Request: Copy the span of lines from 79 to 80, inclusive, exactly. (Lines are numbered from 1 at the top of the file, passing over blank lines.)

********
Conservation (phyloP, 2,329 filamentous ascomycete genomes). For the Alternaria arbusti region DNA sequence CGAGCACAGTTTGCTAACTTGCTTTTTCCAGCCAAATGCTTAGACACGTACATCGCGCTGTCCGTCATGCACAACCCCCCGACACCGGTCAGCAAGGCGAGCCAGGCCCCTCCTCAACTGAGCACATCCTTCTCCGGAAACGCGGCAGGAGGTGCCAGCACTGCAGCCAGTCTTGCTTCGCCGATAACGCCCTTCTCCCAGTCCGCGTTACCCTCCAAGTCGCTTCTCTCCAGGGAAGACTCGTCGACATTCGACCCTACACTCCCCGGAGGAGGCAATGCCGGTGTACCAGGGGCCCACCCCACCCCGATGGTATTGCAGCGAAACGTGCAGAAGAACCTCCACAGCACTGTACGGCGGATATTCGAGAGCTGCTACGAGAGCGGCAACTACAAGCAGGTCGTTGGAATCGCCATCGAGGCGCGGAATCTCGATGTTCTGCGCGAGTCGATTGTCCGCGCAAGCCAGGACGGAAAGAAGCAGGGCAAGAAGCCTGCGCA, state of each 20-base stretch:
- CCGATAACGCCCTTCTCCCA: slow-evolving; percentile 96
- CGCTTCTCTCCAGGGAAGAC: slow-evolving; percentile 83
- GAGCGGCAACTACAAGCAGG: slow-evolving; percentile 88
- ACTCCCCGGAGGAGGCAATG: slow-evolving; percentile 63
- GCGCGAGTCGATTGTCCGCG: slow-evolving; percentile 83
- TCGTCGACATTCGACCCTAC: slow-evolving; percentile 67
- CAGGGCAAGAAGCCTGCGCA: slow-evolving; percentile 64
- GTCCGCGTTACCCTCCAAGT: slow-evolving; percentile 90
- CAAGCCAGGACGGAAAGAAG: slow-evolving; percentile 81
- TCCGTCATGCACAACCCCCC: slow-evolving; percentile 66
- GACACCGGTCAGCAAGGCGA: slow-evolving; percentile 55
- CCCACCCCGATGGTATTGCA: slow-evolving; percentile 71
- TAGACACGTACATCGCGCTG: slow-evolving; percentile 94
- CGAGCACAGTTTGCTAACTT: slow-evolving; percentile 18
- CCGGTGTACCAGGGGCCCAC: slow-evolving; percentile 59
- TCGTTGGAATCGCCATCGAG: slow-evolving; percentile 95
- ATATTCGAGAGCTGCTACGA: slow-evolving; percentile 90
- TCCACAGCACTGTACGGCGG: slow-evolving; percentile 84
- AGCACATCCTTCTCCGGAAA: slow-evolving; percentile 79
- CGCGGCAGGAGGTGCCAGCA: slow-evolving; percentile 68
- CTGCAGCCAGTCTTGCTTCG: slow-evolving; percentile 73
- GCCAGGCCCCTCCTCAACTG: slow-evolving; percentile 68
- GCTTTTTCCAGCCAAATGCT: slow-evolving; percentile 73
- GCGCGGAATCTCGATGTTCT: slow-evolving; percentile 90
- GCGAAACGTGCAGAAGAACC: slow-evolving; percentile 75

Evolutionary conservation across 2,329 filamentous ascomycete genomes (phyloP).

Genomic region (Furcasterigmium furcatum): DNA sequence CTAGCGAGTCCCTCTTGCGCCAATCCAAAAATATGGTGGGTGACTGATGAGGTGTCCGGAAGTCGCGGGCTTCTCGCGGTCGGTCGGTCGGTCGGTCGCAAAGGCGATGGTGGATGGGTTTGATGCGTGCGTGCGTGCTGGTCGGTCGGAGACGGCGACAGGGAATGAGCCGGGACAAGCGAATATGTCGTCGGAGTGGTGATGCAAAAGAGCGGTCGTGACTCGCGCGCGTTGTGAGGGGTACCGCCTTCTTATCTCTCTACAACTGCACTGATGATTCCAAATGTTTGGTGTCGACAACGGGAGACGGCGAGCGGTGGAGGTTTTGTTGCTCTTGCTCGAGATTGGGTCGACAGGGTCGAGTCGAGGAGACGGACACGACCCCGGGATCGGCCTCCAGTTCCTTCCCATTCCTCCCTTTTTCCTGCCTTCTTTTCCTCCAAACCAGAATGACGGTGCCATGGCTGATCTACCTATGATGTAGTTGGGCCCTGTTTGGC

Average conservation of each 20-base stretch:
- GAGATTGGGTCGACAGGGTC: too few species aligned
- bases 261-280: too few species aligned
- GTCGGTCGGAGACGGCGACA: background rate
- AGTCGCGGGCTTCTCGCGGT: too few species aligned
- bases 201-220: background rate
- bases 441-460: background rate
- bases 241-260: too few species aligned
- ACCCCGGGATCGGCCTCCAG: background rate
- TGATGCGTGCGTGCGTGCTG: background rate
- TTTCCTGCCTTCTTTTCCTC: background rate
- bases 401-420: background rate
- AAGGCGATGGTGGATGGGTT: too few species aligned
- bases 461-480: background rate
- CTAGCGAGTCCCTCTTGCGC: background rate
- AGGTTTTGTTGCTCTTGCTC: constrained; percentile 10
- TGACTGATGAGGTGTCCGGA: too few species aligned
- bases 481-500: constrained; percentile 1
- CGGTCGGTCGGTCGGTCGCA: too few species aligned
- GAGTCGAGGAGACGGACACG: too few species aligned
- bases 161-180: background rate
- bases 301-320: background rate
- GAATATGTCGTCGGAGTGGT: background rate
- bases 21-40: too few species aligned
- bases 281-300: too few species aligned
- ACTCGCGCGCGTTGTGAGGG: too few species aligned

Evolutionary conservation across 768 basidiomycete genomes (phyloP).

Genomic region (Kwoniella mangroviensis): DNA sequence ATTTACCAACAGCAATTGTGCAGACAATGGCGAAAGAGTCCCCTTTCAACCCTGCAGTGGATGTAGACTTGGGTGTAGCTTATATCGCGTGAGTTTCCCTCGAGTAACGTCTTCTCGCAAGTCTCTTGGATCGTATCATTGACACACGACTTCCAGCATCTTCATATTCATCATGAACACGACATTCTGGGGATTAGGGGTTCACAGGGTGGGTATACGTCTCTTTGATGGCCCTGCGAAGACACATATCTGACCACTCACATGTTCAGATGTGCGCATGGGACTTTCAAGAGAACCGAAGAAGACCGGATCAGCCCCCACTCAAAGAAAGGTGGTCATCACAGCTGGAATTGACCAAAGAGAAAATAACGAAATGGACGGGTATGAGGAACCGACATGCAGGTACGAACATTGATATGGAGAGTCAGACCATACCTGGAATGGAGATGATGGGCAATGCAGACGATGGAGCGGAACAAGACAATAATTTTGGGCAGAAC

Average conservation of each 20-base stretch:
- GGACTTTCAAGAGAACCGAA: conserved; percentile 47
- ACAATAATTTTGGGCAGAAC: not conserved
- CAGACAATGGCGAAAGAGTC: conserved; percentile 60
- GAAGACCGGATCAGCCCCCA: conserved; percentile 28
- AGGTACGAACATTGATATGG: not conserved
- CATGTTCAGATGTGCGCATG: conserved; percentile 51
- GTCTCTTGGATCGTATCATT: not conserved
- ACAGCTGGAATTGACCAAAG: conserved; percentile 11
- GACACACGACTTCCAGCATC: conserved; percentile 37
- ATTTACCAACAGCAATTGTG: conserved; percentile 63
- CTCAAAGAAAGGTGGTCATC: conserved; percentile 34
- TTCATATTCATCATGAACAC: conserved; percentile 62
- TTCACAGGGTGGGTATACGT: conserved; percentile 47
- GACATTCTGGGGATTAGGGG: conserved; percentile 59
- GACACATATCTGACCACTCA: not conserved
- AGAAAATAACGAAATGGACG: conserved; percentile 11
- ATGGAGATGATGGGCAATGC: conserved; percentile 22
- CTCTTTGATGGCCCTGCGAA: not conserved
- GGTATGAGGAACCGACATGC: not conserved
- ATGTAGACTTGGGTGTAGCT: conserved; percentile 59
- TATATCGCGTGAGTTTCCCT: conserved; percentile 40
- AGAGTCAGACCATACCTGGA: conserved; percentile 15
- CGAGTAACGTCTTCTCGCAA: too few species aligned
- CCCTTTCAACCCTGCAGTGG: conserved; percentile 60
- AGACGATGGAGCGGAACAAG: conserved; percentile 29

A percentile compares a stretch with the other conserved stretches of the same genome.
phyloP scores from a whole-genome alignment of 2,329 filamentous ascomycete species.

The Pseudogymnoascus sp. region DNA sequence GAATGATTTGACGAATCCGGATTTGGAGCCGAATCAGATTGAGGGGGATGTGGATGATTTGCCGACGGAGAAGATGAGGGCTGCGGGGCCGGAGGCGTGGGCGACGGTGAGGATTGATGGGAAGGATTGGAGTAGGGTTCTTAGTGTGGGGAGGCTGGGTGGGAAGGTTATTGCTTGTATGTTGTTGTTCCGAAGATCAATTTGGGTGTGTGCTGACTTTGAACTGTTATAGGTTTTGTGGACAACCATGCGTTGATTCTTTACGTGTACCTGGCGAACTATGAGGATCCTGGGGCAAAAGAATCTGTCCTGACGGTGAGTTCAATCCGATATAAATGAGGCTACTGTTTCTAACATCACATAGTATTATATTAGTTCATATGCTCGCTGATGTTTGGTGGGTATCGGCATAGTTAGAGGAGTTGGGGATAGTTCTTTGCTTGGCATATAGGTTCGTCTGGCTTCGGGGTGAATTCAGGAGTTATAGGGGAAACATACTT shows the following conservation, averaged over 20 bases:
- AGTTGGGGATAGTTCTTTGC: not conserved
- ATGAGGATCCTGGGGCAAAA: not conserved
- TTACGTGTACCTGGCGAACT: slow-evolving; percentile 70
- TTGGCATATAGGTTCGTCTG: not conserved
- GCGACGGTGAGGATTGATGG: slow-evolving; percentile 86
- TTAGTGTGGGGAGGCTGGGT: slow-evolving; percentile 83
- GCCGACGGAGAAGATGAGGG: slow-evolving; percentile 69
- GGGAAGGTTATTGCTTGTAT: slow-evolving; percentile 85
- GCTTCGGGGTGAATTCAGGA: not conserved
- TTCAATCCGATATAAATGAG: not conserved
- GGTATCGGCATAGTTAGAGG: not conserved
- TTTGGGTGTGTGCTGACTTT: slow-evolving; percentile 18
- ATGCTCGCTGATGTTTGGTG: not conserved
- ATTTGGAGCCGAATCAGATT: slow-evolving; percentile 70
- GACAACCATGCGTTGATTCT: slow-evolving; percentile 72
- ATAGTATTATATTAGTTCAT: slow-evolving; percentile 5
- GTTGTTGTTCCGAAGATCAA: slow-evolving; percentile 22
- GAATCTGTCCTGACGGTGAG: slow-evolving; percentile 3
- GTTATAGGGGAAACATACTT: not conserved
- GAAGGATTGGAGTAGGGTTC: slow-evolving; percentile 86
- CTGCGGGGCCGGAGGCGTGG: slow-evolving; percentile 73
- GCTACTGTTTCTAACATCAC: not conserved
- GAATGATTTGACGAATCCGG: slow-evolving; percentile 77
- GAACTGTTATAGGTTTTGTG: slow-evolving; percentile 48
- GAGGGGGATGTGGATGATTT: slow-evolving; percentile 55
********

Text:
- AGAGTCAGACCATACCTGGA: conserved; percentile 15
- CGAGTAACGTCTTCTCGCAA: too few species aligned